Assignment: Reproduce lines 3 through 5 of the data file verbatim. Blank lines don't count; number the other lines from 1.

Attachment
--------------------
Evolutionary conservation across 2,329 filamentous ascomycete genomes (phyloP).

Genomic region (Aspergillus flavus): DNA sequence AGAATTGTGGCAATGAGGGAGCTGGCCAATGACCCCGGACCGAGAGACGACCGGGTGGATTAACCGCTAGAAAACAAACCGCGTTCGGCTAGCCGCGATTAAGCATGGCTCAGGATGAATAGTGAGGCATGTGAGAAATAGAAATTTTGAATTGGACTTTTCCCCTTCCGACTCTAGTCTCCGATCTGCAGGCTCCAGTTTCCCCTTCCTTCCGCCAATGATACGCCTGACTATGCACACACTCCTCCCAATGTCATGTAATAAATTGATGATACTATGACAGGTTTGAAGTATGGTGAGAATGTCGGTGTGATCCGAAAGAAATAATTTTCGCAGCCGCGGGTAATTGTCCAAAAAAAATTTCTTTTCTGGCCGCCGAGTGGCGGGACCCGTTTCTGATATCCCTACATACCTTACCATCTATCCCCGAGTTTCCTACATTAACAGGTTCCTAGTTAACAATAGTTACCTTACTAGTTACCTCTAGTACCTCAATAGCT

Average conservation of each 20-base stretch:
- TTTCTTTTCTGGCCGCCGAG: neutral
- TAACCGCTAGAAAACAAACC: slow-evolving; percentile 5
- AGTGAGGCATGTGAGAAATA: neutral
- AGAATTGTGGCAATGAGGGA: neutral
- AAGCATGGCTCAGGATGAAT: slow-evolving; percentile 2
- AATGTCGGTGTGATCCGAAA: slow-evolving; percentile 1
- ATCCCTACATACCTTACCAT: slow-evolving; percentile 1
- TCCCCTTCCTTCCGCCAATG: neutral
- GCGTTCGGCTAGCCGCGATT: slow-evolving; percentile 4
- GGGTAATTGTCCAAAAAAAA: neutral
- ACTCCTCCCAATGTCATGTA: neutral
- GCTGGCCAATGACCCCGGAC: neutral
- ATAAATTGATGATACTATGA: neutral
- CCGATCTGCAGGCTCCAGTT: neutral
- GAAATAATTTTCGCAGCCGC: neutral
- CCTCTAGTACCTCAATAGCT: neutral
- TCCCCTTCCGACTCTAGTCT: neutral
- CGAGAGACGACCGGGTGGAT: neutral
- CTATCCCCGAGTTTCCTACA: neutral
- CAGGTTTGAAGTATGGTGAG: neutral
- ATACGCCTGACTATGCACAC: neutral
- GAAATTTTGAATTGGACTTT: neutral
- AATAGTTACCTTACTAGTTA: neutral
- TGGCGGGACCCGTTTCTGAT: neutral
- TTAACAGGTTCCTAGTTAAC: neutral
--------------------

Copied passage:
Average conservation of each 20-base stretch:
- TTTCTTTTCTGGCCGCCGAG: neutral
- TAACCGCTAGAAAACAAACC: slow-evolving; percentile 5